By Lim Chong
If Dr Nicholas Chan looks like a chess player in a hurry, he is. Time is not on his side as he attempts to join the country’s elite group of international masters.
Having completed his five-year medical studies, he will soon be required to undergo a two-year housemanship, followed by another two years of government service.
With these commitments, he is not certain whether he can still find the time to continue his advancement in chess.
Already with one international master norm, Chan needs to secure two more norms for the international master title.
He just missed an IM norm by a heart-breaking half-point at the recent Kuala Lumpur Open after putting up an impressive performance, the best among the Malaysian participants. He then took part in the Kuala Lumpur Masters which followed immediately after but ended with a disastrous score.
Chan could not explain how he overlooked relatively simple combinations in some of his games, though a possible factor was mental fatigue. The pressure of needing to be at his best in every game in two tough consecutive tournaments probably took its toll.
Time is not a luxury for Chan. During his studies at Manipal College in India, there was hardly any time for chess. He was only able to take part in the chess event at the SEA Games.
Still, Chan is keen to attempt for the IM title, as stated by him when met during the DATCC Chess League on Wednesday. He wants to see how far he can go in chess and knows he has to be resourceful in finding the time.
Chan also feels that he has been making progress in his game for the past year. In the chess league, his seventh round game with IM Mas Hafizulhelmi Agus Rahman, the country’s top rated player, ended in a draw though he had a favourable position with the black pieces.
Chan had lost to Mas Hafizulhelmi in the final of the Malaysian Masters last year. The score then was a rather one-sided 3.5 to 0.5 from four games. But Chan was able to beat IM Lim Yee Weng in the semi-final and national champion Evan Timothy Capel in the first round.
Advancing to the Malaysian Masters final was an achievement, considering he had been preoccupied with his medical studies in recent years.
With a risk-taking style that makes him pushed hard in every game, Chan employs an aggressive opening repertoire which includes the Sicilian Defence against e4 and Modern Benoni against d4.
His score in this year’s Selangor Open was an unbeaten 7.5 points from nine rounds, and even more impressive was that in the same event last year, he finished with eight points from nine games. Thus, he remained unbeaten in one of the country’s top tournaments for over two years.
Talented, modest and friendly, 24-year-old Chan is a role model in being able to combine academic excellence with chess prowess. Through his results, he has shown that it is possible to excel in both areas with hard work, discipline and resourcefulness.
Having been a FIDE Master for seven years, Chan is currently the country’s strongest player without the international master title. He is a two-time representative to SEA Games, having won the bronze medal in the team and individual events in Hanoi in 2004. He is also looking for a chance to play in the SEA Games this year which will be hosted by Indonesia in Jakarta.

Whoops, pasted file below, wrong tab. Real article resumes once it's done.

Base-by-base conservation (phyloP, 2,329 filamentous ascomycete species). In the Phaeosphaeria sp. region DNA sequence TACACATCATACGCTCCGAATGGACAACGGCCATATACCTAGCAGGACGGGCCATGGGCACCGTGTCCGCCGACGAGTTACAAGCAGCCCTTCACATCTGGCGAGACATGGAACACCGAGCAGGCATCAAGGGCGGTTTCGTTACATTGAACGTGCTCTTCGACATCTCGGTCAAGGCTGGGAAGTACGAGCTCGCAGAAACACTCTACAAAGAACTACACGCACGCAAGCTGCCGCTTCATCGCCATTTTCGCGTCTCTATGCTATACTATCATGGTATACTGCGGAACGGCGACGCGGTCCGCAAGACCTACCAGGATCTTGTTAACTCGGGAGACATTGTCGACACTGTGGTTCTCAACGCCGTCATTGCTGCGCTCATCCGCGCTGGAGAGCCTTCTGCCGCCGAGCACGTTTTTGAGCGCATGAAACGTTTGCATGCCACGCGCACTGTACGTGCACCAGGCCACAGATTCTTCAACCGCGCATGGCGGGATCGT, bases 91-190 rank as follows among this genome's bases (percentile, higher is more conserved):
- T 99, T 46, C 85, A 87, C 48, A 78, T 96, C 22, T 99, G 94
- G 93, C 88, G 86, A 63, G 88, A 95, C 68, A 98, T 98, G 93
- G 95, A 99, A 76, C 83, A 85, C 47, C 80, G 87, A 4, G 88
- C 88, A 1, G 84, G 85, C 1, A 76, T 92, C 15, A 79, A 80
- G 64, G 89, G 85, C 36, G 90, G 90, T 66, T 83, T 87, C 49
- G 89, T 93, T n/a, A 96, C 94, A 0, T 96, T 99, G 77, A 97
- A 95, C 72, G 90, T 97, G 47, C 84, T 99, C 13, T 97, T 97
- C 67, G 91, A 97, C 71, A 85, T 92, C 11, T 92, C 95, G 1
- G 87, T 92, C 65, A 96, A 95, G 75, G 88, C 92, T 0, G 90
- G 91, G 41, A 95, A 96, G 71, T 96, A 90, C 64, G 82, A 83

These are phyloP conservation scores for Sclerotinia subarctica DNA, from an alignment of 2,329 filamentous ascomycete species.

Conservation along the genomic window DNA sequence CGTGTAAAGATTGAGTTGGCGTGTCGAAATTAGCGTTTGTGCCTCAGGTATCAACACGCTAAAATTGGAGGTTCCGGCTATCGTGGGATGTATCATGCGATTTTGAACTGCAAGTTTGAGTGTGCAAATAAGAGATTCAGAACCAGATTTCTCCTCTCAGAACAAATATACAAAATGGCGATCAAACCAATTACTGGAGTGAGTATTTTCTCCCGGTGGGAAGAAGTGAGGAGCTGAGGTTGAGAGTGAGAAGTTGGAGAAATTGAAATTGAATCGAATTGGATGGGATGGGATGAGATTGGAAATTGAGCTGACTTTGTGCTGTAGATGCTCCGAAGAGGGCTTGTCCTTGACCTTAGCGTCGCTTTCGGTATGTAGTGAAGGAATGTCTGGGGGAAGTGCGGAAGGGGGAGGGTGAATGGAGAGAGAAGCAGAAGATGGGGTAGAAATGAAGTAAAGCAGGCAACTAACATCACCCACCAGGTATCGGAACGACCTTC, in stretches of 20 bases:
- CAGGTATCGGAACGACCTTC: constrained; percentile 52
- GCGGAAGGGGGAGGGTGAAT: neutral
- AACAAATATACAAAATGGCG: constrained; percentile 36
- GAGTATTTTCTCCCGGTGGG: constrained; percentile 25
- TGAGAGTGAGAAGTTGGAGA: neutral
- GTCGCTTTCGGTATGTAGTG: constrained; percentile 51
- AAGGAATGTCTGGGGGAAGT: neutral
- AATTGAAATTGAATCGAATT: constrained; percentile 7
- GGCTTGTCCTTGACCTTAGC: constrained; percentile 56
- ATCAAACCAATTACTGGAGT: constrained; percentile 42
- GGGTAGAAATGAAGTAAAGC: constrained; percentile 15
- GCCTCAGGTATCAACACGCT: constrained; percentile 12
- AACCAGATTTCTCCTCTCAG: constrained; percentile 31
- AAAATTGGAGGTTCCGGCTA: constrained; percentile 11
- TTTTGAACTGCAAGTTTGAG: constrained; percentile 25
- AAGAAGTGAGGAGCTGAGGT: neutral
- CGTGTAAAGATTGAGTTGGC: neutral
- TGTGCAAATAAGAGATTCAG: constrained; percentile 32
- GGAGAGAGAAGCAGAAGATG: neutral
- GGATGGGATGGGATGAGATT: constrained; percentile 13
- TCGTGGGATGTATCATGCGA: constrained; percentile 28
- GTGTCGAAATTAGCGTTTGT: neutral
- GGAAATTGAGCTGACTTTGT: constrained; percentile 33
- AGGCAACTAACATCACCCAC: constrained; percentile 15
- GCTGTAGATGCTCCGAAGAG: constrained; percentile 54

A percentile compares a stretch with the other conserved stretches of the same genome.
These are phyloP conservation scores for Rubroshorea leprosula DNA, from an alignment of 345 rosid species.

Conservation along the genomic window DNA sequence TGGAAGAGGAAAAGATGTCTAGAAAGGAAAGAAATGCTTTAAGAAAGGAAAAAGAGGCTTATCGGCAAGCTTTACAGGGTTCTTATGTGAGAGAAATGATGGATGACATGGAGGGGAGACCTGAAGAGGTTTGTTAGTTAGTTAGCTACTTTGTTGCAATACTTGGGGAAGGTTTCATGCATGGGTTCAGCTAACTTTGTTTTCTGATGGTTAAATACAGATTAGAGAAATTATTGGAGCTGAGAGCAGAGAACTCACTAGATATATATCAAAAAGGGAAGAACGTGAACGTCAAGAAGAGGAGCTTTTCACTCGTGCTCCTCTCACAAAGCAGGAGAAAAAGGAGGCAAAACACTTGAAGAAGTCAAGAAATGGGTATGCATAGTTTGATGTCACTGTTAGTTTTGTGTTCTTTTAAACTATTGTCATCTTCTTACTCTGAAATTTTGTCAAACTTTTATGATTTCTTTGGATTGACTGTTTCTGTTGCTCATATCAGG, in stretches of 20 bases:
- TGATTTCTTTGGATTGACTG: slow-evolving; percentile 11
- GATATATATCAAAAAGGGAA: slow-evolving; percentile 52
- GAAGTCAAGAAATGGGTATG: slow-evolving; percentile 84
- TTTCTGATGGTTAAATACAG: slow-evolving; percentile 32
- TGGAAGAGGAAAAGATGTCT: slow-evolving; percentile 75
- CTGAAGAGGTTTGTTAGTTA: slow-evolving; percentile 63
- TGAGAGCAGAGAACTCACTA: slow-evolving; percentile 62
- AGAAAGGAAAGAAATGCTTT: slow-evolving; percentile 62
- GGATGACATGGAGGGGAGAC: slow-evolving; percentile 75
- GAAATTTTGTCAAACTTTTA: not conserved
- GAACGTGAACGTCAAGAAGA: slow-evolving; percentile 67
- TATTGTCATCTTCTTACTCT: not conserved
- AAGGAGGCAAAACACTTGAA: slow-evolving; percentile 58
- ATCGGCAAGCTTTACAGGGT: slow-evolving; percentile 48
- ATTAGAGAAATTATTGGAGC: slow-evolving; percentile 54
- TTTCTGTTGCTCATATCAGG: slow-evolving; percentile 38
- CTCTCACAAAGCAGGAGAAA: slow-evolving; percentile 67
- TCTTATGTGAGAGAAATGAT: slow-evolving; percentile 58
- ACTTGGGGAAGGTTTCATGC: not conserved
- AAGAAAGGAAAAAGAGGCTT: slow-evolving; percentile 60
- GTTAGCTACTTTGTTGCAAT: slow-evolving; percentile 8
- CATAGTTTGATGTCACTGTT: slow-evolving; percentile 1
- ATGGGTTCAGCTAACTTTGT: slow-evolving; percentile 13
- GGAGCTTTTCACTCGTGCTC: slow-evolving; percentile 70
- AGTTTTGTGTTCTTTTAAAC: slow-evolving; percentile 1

From young, Chan already showed his promise, coming up quickly from the junior ranks. As he made further progress in competitions, he was also known as “Rapid King” for thinking fast and playing quickly.
After quietly improving himself in junior events, Chan played as a 13-year-old in the national individual championship in 2000 and caused a surprise by finishing among the top four.
For his chess ambition, Chan can look to Singapore’s Dr Wong Meng Kong for inspiration. Wong, also a medical doctor, took about 20 years to become his country’s first homegrown grandmaster after gaining the international master title.
Singapore Chess Federation’s president Ignatius Leong, who is also general secretary of the World Chess Federation (FIDE), said Wong had to work hard and made sacrifices for five years despite work and family commitments to finally become a grandmaster in 2000.
After the Kuala Lumpur Open this year, a news agency had wrongly reported Chan as becoming Malaysia’s first grandmaster. Many of us realised it was too good to be true but somehow, it did not sound totally implausible. Perhaps, in time to come, it may prove to be prophetic.
Here is the interesting encounter between Chan, playing for Kam Mah, and Mas Hafizulhelmi, representing Sea Horse, in the seventh round of the DATCC Chess League which ended in a hard-fought draw.
Benoni Defence Mas Hafilzulhelmi-Nicholas Chan 1. d4 Nf6 2. c4 c5 3. d5 e6 4. Nc3 exd5 5. cxd5 Bd6 6. g3 a6 7. a4 Qe7 8. Bg2 Bc7 9. Nf3 d6 10. 0-0 0-0 11. Nd2 Nbd7 12. e4 Rb8 13. a5 Ne5 14. Qc2 Bd7 15. f4 Ng6 16. Nc4 Rfe8 17. b3 Bb5 18. Bd2 Qd8 19. Qa2 Re7 20.Rfe1 Qd7 21. Qc2 Qd8 22. Nxb5 axb5 23. Ne3 Ra8 24. Nf5 Rd7 25. b4 cxb4 26. Qb2 Bxa5 27. h3 b3 28. Bxa5 Rxa5 29. Qxb3 Qb6+ 30. Kh2 h5 31. Qb2 Rxa1 32. Rxa1 h4 33. g4 Nxf4 34. Nxg7 Kxg7 35. g5 Kh7 36. Qxf6 Ng6 37. e5 Qe3 38. e6 fxe6 39. dxe6 Re7 40. Rb1 Rxe6 41. Qf7+ Kh8 42. Rf1 b4 43. Rf3 Qe5+ 44. Kh1 d5 45. Rf6 Rxf6 46. gxf6 Qe1+ 47. Kh2 Qg3+ 48. Kh1 Nf4 49. Qf8+ Kh7 50. Qf7+ Kh6 51. Qf8+ Kh7 52. Qf7+ Kh6 53. Qf8+ Kh7 Draw agreed.
Based on the post-mortem analysis between the two players, a possible winning continuation was 54. Qf7+ Kh6 55. Qf8+ Kg5 56. Qg7+ Ng6 57. f7 Qe1+ 57. Kh2 Qf2 to stop the white pawn from queening. Black can then concentrate on promoting one of his extra pawns.